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Displaying items by tag: Arklow

Arklow RNLI launched on Sunday (8 October) at around 11am following a pager alert by the Irish Coast Guard reporting swimmers in difficulty at the Co Wicklow town’s South Beach.

The volunteer crew made their way to the lifeboat station and within minutes of the request were aboard the all-weather lifeboat Ger Tigchlearr and en route to the reported location just outside Arklow Piers.

Once on scene, the lifeboat crew were made aware that there were two open-water swimmers in the area, with another person on a paddleboard.

Thankfully, it was established that they were not in difficulty and the lifeboat stood by the swimmers as they completed their swim and returned to shore.

Initial reports had said there were swimmers in difficulty and shouting for help but it was established they were communicating within the group and the shouts for help were misheard.

Following the call-out, Mark Corcoran, volunteer lifeboat press officer at Arklow RNLI said: “In this case, it turned out there was no one in difficulty. However, we would always encourage anyone who suspects they have heard any kind of call for help to phone 999 or 112 and ask for the coastguard.”

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Two men and a boy were rescued by the Courtown RNLI on August 9th after their cabin cruiser experienced engine failure off the coast of Cahore.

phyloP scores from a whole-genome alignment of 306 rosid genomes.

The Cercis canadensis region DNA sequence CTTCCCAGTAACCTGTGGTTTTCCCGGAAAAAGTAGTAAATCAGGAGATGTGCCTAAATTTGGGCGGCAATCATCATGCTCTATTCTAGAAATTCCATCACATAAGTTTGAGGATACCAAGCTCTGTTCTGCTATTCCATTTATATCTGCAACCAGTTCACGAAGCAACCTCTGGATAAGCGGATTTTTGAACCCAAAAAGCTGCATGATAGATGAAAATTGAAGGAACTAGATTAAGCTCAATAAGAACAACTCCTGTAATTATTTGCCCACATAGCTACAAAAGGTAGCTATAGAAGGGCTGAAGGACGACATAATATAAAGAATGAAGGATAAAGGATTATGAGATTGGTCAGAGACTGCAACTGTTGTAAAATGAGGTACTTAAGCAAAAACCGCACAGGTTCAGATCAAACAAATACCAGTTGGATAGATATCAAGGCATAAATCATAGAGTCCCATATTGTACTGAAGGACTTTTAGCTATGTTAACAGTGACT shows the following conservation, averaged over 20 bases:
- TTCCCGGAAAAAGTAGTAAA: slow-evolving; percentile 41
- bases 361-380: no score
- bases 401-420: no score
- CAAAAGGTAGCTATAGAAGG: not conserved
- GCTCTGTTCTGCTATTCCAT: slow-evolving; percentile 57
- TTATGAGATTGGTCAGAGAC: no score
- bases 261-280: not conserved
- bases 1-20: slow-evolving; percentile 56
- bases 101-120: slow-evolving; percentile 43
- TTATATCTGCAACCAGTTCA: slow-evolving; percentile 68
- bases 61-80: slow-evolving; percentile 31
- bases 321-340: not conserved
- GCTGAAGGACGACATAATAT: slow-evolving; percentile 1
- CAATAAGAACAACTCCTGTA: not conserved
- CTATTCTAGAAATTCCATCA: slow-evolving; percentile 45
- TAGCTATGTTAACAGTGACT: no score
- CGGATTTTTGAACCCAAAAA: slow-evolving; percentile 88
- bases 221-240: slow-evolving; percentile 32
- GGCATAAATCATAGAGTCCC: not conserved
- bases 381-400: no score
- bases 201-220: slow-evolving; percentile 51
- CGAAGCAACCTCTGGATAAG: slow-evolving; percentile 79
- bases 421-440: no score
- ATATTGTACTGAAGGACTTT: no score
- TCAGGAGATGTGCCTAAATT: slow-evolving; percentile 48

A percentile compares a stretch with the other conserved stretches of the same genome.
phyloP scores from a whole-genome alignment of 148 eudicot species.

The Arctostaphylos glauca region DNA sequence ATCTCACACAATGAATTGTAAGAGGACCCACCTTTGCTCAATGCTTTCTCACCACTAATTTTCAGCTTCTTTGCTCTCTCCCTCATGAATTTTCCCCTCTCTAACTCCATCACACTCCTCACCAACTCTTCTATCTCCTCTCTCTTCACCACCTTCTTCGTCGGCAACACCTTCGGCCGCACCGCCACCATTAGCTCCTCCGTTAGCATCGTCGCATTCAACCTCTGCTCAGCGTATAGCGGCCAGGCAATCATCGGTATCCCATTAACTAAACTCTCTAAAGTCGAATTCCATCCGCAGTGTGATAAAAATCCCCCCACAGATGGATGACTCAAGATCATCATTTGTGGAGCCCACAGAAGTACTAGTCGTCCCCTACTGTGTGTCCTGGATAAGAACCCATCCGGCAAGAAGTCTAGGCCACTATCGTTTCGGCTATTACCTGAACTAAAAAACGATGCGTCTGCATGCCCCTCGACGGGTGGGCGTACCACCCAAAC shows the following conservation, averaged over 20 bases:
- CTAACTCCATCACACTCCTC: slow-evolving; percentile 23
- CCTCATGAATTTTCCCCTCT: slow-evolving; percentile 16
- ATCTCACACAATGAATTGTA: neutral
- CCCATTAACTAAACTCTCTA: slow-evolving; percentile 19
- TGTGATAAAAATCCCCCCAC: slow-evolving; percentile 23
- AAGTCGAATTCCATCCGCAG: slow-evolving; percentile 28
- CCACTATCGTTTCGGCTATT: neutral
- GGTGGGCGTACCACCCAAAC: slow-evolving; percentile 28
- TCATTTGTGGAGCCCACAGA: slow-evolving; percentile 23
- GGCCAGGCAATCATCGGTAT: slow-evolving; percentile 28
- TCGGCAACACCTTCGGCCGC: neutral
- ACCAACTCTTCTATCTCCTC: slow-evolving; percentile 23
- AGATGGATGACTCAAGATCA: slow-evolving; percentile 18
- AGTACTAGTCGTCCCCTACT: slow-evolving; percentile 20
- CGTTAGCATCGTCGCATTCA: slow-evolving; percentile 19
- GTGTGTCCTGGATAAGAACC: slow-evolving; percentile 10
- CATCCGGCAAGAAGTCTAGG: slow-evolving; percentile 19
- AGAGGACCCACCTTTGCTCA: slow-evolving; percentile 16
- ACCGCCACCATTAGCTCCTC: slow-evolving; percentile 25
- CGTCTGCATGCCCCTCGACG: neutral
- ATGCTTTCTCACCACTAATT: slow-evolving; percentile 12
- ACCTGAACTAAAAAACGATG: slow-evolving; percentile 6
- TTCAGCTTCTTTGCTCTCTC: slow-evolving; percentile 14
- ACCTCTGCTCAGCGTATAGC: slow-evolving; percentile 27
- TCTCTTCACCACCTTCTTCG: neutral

The Arklow RNLI initially responded to the distress call and had the vessel under tow when the Courtown crew arrived on the scene. Courtown's inshore lifeboat took over the tow and safely brought the cruiser into Courtown Harbour.

The rescued individuals were all wearing lifejackets and had a means of communication to call for help. Jim Murphy, Deputy Launching Authority of Courtown RNLI, emphasised the importance of following safety recommendations and contacting the Coast Guard in an emergency.

Courtown and Arklow RNLI attend to the broken down cruiserCourtown and Arklow RNLI attend to the broken down cruiser

The successful joint operation between the two RNLI stations highlights their crucial role in ensuring the safety of those at sea.